However the local media had only reported that there had been incidents of swine being buried alive, that a South Korean agriculture ministry official had confirmed some incidents, but that they had been few, explaining that "officials are rushed to stop the spread, the number of people involved is too small for the operation," and that until a more humane way to cull the infected swine is found, the government will have to resort to burying the infected animals alive because the "government has temporarily run out of euthanasia drugs."On 12 January 2011, local officials stated that more than US$1 billion worth of livestock have been lost so far to the disease, including government efforts to halt the spread. According to Kim Jae-hong, a veterinary science professor at Seoul National University, the outbreak is "the most serious in Korea's history" and it is difficult to say when the spread of the disease will be stopped, he said that "the most important thing right now is to control movement in and out of the farmhouses that are affected, disinfect the cars around the area".

South Korea's Citizens' Institute for Environmental Studies revealed 32 places that had dead livestocks buried around 4 drinking water facilities in Gyeonggi-do. A ProMED-mail post described the epizootic and subsequent cancellations of festivities as being reminiscent of Britain's February 19, 2001 foot-and-mouth disease outbreak, more so of an outbreak in Japan beginning late March 2010, caused by the same strain of the virus. In that epizootic cattle herds were found to be 3.9-4.5 times more susceptible to the virus than pig herds, but pig herds had 5.0-13.6 times greater relative infectiousness.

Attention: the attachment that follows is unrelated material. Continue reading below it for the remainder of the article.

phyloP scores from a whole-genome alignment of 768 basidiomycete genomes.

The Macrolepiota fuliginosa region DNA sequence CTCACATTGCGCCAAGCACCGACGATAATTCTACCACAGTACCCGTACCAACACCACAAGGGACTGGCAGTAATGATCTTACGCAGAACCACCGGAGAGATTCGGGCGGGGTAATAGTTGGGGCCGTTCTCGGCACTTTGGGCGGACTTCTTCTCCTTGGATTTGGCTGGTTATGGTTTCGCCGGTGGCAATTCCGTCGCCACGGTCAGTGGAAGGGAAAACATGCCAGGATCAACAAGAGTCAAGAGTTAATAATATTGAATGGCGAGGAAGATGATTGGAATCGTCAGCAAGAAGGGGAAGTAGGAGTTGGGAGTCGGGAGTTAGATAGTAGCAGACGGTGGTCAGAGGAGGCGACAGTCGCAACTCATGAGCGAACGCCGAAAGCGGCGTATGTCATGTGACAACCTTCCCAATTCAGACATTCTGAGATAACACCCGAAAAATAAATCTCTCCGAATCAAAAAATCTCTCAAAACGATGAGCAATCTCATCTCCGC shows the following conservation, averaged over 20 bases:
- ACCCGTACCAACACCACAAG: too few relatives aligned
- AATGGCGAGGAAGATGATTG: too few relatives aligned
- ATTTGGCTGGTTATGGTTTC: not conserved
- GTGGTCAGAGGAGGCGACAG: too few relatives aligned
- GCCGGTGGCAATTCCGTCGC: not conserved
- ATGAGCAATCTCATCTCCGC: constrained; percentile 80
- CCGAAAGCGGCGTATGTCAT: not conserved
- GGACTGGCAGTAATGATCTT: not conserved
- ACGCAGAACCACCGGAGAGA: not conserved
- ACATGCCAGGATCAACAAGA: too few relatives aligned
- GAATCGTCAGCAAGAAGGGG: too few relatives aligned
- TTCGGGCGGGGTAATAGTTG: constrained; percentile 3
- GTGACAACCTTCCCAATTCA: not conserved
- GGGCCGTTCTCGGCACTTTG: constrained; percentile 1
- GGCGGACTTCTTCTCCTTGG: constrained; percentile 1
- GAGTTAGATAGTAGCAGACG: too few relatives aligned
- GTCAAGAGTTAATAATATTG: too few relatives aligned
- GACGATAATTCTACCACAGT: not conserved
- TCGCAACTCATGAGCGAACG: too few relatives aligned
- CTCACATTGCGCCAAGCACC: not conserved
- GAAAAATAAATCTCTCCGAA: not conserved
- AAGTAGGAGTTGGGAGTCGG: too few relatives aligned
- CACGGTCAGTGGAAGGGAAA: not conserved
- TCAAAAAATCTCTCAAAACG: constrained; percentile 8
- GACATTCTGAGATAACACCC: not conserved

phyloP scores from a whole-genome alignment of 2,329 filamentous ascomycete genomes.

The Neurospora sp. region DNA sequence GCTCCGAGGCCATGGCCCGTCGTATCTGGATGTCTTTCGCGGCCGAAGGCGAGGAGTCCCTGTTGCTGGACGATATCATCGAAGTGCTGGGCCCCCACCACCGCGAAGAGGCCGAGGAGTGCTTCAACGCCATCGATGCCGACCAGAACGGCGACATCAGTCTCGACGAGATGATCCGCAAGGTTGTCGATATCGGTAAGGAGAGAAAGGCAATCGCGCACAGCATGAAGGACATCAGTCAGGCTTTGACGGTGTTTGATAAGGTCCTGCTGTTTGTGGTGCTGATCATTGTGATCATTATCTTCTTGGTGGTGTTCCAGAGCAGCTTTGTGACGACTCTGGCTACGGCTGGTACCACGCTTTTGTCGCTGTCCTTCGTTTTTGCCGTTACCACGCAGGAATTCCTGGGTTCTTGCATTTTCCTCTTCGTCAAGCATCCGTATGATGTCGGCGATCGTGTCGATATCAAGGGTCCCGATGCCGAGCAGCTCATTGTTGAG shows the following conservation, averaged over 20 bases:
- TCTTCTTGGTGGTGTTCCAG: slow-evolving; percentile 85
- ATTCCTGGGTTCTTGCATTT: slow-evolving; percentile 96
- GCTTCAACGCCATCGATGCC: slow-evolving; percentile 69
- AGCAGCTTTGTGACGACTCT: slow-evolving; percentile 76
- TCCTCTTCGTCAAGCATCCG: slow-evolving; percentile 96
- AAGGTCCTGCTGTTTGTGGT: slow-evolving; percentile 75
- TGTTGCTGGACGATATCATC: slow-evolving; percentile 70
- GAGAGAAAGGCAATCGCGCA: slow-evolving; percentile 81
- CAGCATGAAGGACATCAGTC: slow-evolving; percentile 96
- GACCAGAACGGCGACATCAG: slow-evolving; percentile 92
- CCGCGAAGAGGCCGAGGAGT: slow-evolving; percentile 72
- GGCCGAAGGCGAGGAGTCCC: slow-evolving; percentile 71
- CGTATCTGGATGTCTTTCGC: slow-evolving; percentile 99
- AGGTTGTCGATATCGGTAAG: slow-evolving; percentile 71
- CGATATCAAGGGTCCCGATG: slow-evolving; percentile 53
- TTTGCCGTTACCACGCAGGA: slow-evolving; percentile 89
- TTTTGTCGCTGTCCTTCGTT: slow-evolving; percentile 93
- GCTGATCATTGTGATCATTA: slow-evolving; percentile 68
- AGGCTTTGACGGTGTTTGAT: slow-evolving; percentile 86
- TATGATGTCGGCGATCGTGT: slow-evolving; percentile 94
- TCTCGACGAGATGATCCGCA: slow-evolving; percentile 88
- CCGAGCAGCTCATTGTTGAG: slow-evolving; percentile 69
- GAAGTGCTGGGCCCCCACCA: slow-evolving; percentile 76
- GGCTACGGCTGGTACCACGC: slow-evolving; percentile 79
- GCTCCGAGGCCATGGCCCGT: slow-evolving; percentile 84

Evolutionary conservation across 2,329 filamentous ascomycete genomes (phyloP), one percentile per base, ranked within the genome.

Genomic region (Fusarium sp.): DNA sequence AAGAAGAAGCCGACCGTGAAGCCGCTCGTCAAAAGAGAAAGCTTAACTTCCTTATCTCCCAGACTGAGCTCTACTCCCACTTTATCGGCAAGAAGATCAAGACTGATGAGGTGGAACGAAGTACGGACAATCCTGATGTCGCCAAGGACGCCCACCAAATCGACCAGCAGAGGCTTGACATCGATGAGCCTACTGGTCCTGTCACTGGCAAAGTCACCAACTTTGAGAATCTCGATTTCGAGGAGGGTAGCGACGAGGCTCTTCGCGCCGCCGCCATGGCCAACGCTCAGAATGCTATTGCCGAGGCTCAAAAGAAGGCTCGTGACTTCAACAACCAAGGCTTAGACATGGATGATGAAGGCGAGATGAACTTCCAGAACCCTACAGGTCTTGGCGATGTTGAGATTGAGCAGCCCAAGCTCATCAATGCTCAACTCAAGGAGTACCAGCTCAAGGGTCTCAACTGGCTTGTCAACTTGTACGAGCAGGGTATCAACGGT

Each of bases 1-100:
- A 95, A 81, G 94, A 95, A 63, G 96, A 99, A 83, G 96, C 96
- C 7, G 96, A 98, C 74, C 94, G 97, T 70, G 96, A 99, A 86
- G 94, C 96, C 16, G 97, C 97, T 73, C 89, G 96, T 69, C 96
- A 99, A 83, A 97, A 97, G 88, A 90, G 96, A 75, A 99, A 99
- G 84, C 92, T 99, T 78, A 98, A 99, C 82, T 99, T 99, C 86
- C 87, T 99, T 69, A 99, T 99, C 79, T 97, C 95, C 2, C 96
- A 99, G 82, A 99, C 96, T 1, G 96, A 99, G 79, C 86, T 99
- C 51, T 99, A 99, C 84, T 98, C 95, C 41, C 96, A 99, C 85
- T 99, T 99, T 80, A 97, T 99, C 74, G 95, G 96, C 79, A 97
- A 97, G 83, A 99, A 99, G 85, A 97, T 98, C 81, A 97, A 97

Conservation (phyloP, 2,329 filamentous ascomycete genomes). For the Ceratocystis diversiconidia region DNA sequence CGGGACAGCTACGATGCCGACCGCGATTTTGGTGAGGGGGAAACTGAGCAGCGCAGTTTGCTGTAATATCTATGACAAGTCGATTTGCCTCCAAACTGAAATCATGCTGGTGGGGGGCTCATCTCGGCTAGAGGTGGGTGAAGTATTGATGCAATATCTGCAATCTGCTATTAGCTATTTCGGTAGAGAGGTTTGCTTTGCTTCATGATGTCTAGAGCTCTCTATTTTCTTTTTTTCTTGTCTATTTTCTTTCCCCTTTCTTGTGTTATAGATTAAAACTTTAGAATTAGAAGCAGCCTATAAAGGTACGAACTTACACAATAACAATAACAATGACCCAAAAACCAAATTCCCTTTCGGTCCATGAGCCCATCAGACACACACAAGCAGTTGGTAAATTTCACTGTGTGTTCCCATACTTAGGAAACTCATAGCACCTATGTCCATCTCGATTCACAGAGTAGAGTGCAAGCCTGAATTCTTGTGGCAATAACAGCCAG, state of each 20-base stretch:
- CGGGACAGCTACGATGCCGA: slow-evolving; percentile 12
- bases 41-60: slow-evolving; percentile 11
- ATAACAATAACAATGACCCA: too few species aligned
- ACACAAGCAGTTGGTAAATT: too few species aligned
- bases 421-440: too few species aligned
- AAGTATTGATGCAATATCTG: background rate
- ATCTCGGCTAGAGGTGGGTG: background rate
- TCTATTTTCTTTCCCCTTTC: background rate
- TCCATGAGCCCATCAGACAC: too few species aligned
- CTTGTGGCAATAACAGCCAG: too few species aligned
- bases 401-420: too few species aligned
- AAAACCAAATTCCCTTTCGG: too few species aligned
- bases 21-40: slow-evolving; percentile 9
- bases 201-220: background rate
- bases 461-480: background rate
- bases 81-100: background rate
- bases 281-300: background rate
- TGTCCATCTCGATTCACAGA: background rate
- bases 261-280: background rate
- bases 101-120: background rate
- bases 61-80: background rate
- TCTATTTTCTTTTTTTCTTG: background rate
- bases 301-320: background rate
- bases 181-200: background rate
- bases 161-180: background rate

Pahrump Valley

Pahrump Valley is a Mojave Desert valley west of Las Vegas and the Spring Mountains massif in southern Nye County and eastern San Bernardino County, California. Pahrump, Nevada, is in the valley's center and the Tecopa and Chicago Valleys are to the west; the valley has routes to a route to Las Vegas. Pahrump along with Valley Electric will soon be the first town in Nevada to offer fiber internet to each house within its geographical area; the Pahrump Valley was crossed by the Old Spanish Trail and the Salt Lake Road. The large block of the Spring Mountains borders Pahrump Valley on the northeast and east, with Nevada State Route 160 skirting parts of the mountain's south, being the only due west route from Las Vegas. Route 160 turns northwest to Pahrump in the valley's center-north meets U. S. Route 95 at the valley's north perimeter. Carpenter Canyon road runs about 10 miles to Carpenter Canyon. Carpenter Canyon creek is one of the few year round fish creeks in the Spring Mountains. In California, the Nopah Range borders the valley's southwest, with the north of the adjacent Resting Spring Range merging north to form the northwest border of the Pahrump Valley.

The east-west Kingston Range is the southern border of the valley. The closest community to Pahrump is Shoshone, California, 25 mi southwest, with Ash Meadows Ranch and Death Valley Junction, California farther to the northwest; the Pahrump Valley Wilderness is in the southern Pahrump Valley, the northern Kingston Range, the California and Mesquite Valleys. McCracken, Robert D.. Pahrump: A Valley Waiting to Become a City. Tonapah, NV: Nye County Press. Pp. 77. ISBN 1-878138-53-7. OCLC 25273619